Plans that could see six enormous underground oil tanks, built in Orkney during WWII, brought back into use are being investigated.
They are part of the largest structure in Orkney, dwarfing St Magnus Cathedral by quite some distance.
They took hundreds of men five years to complete – one of the biggest building projects in Orcadian history.
And, even more surprisingly, you can’t see them.
They are almost completely underground.
The World War Two oil tanks above the former Royal Navy base at Lyness in Hoy are the result of one of the greatest feats of engineering ever seen in the islands.
Now they could be brought back to use if an innovative new project is given the go ahead.
Arriving on the ferry at Lyness, evidence of Orkney’s wartime past is all around you. The fascinating Scapa Flow Visitor Centre and Museum and its old propellers, torpedoes and anti-aircraft guns greets you, with crumbling military buildings nearby and across the bay.
Up on Wee Fea hill, the remains of a former communications base loom large over the area. But look closer and you’ll also see the beginnings of something else, something much more significant.
An opening, cut halfway up the hill, leads to a locked gate. Standing there, peering into a pitch black tunnel, it’s hard to imagine quite what lies deeper inside. The concrete access tunnel is hundreds of metres long and it’s in incredible condition, testament to the men from around the world, including the UK, Ireland and Norway, that began building work in 1938, using a mixture of manual and explosive excavation.
For us, that gate was quickly opened, as we were lucky enough to be given a tour of the structure as part of an engineering inspection of access ladders, ahead of more in-depth studies to come. The first thing you notice as you pass through and head towards the heart of the hill is the strong smell of fuel oil. After Lyness closed as a naval base in 1957, the tanks were kept in civilian use for a further twenty years.
Looking back, the sharp circle of light marking the entrance to the tunnel becomes a distant dot, with just the echo of our footsteps filling the still, fume scented air. Eventually the tanks themselves are reached, encased behind thick concrete walls.
There are six in total, capable of holding more than 130 million litres of fuel. They were built into the hill for protection from air raids and supplied British and Allied warships stationed in the great harbour of Scapa Flow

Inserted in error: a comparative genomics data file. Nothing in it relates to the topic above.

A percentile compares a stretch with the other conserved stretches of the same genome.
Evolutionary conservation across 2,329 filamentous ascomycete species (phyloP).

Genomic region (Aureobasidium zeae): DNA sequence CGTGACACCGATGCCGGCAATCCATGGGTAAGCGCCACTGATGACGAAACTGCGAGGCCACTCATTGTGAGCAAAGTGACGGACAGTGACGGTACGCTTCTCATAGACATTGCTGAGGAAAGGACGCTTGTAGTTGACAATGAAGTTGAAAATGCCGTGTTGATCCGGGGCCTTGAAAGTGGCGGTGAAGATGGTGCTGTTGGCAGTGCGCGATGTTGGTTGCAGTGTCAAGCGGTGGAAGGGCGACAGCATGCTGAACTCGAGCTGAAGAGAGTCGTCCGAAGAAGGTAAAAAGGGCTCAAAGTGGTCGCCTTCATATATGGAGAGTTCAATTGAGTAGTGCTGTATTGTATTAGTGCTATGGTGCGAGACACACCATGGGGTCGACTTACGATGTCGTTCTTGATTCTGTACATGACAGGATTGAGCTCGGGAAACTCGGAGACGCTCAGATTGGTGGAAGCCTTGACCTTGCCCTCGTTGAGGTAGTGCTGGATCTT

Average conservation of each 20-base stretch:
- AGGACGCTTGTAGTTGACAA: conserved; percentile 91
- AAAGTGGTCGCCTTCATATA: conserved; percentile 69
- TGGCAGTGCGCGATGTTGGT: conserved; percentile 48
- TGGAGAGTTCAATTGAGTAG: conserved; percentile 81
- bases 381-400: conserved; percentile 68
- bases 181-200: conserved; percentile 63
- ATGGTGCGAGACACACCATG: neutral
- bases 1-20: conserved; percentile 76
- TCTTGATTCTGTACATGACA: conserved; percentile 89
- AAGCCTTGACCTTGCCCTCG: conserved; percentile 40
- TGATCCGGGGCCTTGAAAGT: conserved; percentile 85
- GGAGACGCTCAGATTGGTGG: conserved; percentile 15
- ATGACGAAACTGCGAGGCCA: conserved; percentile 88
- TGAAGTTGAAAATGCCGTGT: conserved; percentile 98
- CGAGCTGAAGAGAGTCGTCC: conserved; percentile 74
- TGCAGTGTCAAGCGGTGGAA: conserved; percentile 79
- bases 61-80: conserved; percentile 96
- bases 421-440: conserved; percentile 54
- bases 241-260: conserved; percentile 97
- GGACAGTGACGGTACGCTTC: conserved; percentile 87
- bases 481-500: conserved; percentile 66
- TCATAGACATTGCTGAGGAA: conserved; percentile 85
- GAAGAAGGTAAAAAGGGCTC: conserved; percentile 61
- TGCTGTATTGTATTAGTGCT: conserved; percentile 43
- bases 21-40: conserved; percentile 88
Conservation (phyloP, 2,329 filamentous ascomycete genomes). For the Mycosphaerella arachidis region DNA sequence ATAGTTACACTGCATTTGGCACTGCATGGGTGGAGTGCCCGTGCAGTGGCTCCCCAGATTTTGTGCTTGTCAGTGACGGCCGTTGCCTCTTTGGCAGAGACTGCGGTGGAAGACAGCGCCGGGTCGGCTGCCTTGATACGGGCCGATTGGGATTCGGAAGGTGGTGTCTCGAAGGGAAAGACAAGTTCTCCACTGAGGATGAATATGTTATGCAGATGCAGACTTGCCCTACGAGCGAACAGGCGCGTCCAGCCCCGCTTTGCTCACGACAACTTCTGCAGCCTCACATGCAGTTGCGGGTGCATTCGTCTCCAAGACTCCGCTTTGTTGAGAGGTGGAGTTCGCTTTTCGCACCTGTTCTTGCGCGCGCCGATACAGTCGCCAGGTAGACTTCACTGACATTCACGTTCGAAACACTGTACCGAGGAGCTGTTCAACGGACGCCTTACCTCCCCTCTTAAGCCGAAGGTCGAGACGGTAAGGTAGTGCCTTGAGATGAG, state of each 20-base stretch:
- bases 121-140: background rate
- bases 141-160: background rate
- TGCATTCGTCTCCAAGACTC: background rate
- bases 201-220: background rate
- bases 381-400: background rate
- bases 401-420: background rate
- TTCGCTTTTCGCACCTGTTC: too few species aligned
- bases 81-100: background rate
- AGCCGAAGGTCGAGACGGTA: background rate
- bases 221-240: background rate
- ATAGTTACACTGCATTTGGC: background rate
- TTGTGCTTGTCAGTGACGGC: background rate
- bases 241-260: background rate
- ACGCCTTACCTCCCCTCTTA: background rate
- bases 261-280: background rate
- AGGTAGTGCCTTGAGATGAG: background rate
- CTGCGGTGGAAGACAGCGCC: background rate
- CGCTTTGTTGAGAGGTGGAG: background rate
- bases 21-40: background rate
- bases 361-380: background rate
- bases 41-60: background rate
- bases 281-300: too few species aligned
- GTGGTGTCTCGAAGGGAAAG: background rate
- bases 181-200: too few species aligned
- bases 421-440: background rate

They aren’t shaped like you’d imagine, though. They’re only nine metres wide, but most are 237m long, burrowed even deeper into the hill. The entire site, including access tunnels and the tanks, is effectively the size of the centre of Kirkwall. It’s hard to get your head around, isn’t it?
The location of each tank is marked by a tall ladder that leads to a viewing platform overlooking the tank itself. It’s these ladders, installed more than seventy years ago, that were being inspected during our visit.
Proposals to bring the tanks back into industrial use have been discussed in the past. They were sold to Orkney Islands Council in 1980 and a handful of potential developers have come and gone over the years.
Now the local authority has signed an agreement with Scapa Flow Asset Management Limited to provide access for initial feasibility studies, with the potential plan being to bring the tanks back into use as a storage and distribution base for low sulphur marine gas oil.
There is a long way to go though. They haven’t been used commercially for more than half a century, and despite the high quality of workmanship, they are still more than seven decades old. But initial investigations are positive. Coupled with the storage space and strategic location, right at the centre of Scapa Flow, they could be a perfectly placed asset.
Even if the tanks aren’t brought back to life as a commercial enterprise, there are already thoughts as to how this unique site could be used.
There is even a suggestion that they could be opened up so more people can take the long walk into Wee Fea hill, to marvel at the construction of one of Orkney’s most impressive, and secret, structures.
Find out more about the island of Hoy via our dedicated page.
If you're interested in seeing Lyness and Orkney's wartime heritage for yourself, find out how you can visit with the Visit Orkney website.
The Digital Media Orkney project is being part financed by the Scottish Government and the European Community Orkney LEADER 2014–2020 Programme.